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Raila: Maize cartels behind shortage, push for imports : The Standard

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Opposition leader Raila Odinga at Opoda farm in Bondo, Siaya County, during a farmers’ field day on Friday. [Collins Oduor, Standard]

Pressure continued to mount on Agriculture Cabinet Secretary Mwangi Kiunjuri following the government’s plan to import maize.

ODM leader Raila Odinga criticised the CS over the controversial maize importation plan, saying it is aimed at ripping off farmers. Raila asked Kiunjuri to shelve the plan, claiming the shortage is artificial and only meant to benefit cartels.
Artificial shortage
“I am convinced that something is amiss and that the country may be getting dragged into the routine of artificial, ministry-made grain shortages to allow importation by a cartel in and out of government while consumers and farmers suffer,” he said.
SEE ALSO :We want a leader who makes Kenya ambitiousThe Opposition leader said there is need to mop up maize held by farmers before imports are allowed in.
Speaking at his farm in Opoda, Siaya County, where he hosted farmers from the region to a field day, Raila said he has consulted widely and has reason to warn against a looming disaster if the government imports maize.
“Our farmers are likely to harvest in August and that means that by September, we will determine whether we have sufficient maize,” he said.
Last week, the National Assembly warned Kiunjuri against the push for maize importation on grounds that the country has enough stocks in farmers’ granaries and National Cereals and Produce Board (NCPB) stores.
Members of the Agriculture House committee led by chairman Adan Haji told the government there was no justification to import maize.
SEE ALSO :Corruption should be key plank in 2022 raceThe ministry is pushing for duty-free maize importation to boost grains supply to millers and curb rising flour prices, which on average stood at Sh119 for a 2kg packet last month from Sh86.47 in March.
Millers have linked the rising prices to reduced supply of maize amid talk of farmers hoarding the grains.
The committee reckons that NCPB currently has 2.1 million bags of maize in its stores, and that there is a Cabinet memo directing that 1.7 million bags be released to the millers this month. The memo is, however, awaiting approval.
The MPs said farmers and traders are holding 1.5 million bags, arguing that the grains will last until September when current crop is harvested.
And on Thursday, farmers asked the government to increase its Strategic Food Reserve (SFR) stocks that stagnated at barely four million bags over the years.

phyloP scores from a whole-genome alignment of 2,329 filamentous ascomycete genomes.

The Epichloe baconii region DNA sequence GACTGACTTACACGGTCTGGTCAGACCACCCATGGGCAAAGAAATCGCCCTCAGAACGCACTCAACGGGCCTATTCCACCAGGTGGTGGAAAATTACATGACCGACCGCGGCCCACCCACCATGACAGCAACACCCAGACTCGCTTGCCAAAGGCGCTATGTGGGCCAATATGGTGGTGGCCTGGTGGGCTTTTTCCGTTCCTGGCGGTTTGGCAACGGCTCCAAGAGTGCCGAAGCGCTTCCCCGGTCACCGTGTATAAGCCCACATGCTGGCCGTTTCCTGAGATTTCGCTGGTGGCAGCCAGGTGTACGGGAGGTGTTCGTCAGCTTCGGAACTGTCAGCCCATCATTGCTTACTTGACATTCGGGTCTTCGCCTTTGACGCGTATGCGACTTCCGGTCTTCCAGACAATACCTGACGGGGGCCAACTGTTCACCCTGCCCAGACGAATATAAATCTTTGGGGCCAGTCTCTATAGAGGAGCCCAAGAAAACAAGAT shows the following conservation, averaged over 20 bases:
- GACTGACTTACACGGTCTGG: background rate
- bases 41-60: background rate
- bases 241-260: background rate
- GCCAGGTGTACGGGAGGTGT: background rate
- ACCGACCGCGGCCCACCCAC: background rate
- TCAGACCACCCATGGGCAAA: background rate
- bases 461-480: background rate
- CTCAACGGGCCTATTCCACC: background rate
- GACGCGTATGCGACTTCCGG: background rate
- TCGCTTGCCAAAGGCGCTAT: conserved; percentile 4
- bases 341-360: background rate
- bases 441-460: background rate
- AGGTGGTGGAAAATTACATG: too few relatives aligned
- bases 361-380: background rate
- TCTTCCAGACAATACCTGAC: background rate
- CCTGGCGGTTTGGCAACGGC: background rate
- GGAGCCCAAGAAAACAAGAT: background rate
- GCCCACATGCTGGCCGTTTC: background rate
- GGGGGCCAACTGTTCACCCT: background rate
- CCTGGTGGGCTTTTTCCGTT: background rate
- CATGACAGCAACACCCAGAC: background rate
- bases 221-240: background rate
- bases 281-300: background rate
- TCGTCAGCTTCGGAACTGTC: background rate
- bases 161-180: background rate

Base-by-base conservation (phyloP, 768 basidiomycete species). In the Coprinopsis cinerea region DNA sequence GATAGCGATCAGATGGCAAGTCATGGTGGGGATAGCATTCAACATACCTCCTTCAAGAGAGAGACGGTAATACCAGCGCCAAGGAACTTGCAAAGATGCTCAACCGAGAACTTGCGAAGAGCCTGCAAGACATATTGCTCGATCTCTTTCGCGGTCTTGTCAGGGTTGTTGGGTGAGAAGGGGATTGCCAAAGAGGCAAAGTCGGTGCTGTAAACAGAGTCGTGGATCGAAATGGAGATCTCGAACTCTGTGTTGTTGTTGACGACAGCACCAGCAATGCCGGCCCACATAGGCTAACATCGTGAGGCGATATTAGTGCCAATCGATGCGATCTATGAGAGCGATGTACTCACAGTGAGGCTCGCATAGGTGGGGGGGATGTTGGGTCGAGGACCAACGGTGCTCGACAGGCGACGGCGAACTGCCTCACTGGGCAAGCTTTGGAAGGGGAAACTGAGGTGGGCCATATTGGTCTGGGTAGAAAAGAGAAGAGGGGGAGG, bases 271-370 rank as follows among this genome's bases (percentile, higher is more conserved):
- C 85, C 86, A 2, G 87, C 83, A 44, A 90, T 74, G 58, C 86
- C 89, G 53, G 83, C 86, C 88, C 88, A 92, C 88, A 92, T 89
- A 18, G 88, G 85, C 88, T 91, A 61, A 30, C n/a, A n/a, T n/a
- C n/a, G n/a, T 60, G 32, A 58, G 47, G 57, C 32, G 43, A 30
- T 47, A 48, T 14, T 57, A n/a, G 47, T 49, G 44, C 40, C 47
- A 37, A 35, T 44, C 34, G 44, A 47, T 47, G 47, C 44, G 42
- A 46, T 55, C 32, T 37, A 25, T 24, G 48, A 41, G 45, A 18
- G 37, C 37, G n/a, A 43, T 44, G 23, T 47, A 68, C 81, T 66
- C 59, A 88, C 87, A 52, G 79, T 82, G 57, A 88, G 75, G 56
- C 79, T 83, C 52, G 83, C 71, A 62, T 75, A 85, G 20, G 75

SEE ALSO :Raila hails Ethiopian PM Abiy“During the 1970s and 1980s, the country used to maintain stocks of three million bags each of 90kgs to address emergency deficits while the population was still low. The rations have since been increased to only four million when the population has grown,” Grey Maina, a Uasin Gishu Maize farmer, told the SFR board in Eldoret. The team, led by former Cabinet minister Noah Wekesa, met North Rift farmers at TAC Centre in Eldoret following protests over planned imports of 12.5 million bags of maize to address grain shortages.
Pay delays
Farnie Kruger, chairman of Cereals Growers Association, said farmers no longer deliver produce to NCPB due to perennial delays in payment.
“Farmers have enough produce but do not trust the government due to payment delays. Regular vetting has demoralised grain producers,” said Kruger.
And speaking at the Bondo event, six MPs claimed the money was secretly and irregularly withdrawn by the ministry from the fund’s account at the Central Bank of Kenya and paid to a company without the board’s approval.
SEE ALSO :Raila and Kalonzo get back retirement perksMPs Joshua Kutuny (Cherangany), Silas Tiren (Moiben), Caleb Amisi (Saboti), Robert Pukose (Endebes), Marwa Maisuri (Kuria East) and Alfred Keter (Nandi Hills) made the allegations and called for Kiunjuri to quit.
They said the CS could no longer hold office in the midst of the fresh allegations.
The lawmakers also called on the Director of Public Prosecutions and the Ethics and Anti-Corruption Commission to investigate the Sh1.8 billion graft claim.
Raila said the State should allow the farmers to harvest and take their maize to NCPB stores to justify the shortage.
[Additional reporting by Titus Too]

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Raila OdingaMaize importsMaizeMwangi Kiunjuri

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US official coming to Kenya to discuss huge potential aid project

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KEVIN J.  KELLEY

By KEVIN J. KELLEY
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The head of a special US development programme is due in Kenya next week to hold initial talks on the country’s potential eligibility for project funding that could total billions of shillings.

Sean Cairncross, CEO of the Millennium Development Corporation (MCC), said in a press briefing on Thursday that Kenya is making “excellent progress” toward meeting criteria for inclusion in the programme.

Kenya has failed the MCC’s eligibility tests for more than a decade, largely because of rampant corruption.